As the Archbishop reminded us earlier in his personal tribute, another reason for our gratitude lies in the manner in which Gerard was instrumental in helping the Cause for Cardinal Newman's canonisation get underway his deep understanding of the man was invaluable in helping to portray the sanctity of his life and the way he lived the Christian virtues to an heroic degree. This in its turn, helped to present Newman to the world as a model and example of the Christian life, someone to whom we can turn with confidence in our prayers as an intercessor at the throne of God.
His contribution to our life at the Oratory was not confined solely to Cardinal Newman, but included our whole history, our strengths and our weaknesses, our daily round: from cooking in our kitchen for the Fathers or for the Parish, to coping with domestic crises on the roof or in the drains: Gerard would be there with a theory, a solution, a helping hand. What he did for us, he did for others too; little unsung acts of kindness, revealing, when discovered, a true Christian at work in the world.
In literary terms Gerard has died without writing his own individual work on the Cardinal, and we might well regret that loss, but in his editing work, in the assistance he gave others, he helped as no other to construct the modern world of Newman studies. Kevin Grant, writing of Gerard the other day, described him as "the hero of the acknowledgment pages", which sounds a little odd, but which enshrines the truth that he was the guiding hand, the advisor for so many.
His obituarist in The Times newspaper yesterday put it so well: "He never looked for recognition. It was enough that Newman be recognised." In this he surely manifested a particular charism of the Oratory's: that love of being unknown.
St Philip Neri, our founder said: "God has no need of men". How true; but also how true in this case, that so many around the world will feel Gerard's loss acutely, and miss so much the presence and help of such a unique character.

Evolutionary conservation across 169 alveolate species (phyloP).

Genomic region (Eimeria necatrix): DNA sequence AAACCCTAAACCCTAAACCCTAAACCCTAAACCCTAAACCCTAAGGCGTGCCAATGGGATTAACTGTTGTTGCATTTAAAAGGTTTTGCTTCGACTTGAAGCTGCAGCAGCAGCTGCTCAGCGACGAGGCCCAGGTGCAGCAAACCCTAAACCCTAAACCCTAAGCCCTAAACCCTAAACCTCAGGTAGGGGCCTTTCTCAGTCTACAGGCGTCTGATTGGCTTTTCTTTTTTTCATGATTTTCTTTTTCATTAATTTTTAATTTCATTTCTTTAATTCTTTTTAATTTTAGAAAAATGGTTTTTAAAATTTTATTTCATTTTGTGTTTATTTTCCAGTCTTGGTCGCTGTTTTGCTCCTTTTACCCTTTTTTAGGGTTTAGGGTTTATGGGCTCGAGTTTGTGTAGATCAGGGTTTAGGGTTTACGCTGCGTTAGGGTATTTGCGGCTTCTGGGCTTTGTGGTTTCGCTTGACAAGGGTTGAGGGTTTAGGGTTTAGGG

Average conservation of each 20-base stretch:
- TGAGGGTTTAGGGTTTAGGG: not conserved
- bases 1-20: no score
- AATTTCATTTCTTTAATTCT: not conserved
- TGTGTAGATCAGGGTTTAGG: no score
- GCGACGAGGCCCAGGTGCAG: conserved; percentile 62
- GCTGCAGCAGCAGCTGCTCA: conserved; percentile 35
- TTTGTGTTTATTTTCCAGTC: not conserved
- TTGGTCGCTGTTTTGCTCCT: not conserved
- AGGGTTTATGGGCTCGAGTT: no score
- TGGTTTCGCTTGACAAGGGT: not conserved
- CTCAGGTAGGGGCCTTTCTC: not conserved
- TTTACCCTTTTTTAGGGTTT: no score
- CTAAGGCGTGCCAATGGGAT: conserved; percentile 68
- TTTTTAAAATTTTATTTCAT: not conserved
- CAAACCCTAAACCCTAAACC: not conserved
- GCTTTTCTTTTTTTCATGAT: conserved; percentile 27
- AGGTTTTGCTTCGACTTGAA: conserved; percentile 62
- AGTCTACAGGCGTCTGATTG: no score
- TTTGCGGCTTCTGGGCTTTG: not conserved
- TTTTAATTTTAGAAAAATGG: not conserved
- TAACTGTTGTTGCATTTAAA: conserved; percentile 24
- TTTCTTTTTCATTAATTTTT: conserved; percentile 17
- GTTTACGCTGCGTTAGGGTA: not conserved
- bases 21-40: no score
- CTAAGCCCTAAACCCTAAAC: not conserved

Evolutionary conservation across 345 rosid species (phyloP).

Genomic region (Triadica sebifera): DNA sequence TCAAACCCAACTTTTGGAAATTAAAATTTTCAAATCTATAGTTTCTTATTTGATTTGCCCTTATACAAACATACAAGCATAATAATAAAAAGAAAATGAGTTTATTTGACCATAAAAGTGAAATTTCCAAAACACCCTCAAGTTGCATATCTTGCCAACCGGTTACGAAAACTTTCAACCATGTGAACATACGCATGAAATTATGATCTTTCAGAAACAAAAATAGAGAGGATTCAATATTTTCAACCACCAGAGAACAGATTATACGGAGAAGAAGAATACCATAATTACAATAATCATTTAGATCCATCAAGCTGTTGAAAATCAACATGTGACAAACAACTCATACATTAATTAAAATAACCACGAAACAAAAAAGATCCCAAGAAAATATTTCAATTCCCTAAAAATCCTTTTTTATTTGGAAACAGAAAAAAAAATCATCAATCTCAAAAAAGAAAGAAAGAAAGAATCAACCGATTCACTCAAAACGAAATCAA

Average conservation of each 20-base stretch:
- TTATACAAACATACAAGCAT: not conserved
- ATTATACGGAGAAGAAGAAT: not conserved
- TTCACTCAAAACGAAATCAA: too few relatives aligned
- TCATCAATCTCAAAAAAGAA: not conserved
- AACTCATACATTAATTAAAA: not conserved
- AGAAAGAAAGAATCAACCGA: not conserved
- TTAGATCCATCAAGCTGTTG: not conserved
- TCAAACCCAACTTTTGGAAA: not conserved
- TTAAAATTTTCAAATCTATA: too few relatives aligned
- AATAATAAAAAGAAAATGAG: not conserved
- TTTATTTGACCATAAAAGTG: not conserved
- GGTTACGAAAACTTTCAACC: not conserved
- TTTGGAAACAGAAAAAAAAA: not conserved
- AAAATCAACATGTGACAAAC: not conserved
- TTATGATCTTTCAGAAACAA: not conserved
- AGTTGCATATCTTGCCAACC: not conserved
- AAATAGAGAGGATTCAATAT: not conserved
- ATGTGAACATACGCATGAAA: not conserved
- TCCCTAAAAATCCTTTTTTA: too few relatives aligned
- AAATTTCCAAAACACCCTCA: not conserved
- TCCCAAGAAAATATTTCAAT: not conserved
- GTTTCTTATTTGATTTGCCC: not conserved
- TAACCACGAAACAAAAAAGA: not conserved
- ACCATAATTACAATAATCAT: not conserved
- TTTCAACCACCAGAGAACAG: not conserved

As we remember Gerard this morning, and as we give thanks to God for his life and the talents he was given and used, it would be wrong of me not to mention the all-important fact that we are here to pray for him.
I am sure he would be the first to urge that upon us the fact that as he helped so many, now we can help him by our prayers as he undertakes his last journey to God's presence, asking that his soul be purified from any sins or defilements, so that he might be worthy to enjoy the reward and the glory God has in store for him.
And in our prayers let us remember too his Mother, his family and closest friends all who mourn him that they might find from God comfort and strength in their so sad loss.
As he moves "from shadows and images into the truth", may Gerard receive from God that "fullness of wisdom and of peace", which Cardinal Newman received; may he be welcorned into his eternal home. In the words of Cardinal Newman's prayer:
"May He support us all the day long, till the shadows lengthen and the busy world is hushed and the fever of life is over and our work is done. Then in His mercy may he give us a safe lodging and a holy rest and peace at the last. Amen."
Gerard Tracey was buried in the graveyard at the Oratory House Rednal on the outskirts of Birmingham. His grave is in the shadow of the Victorian House, close to where Newman is buried.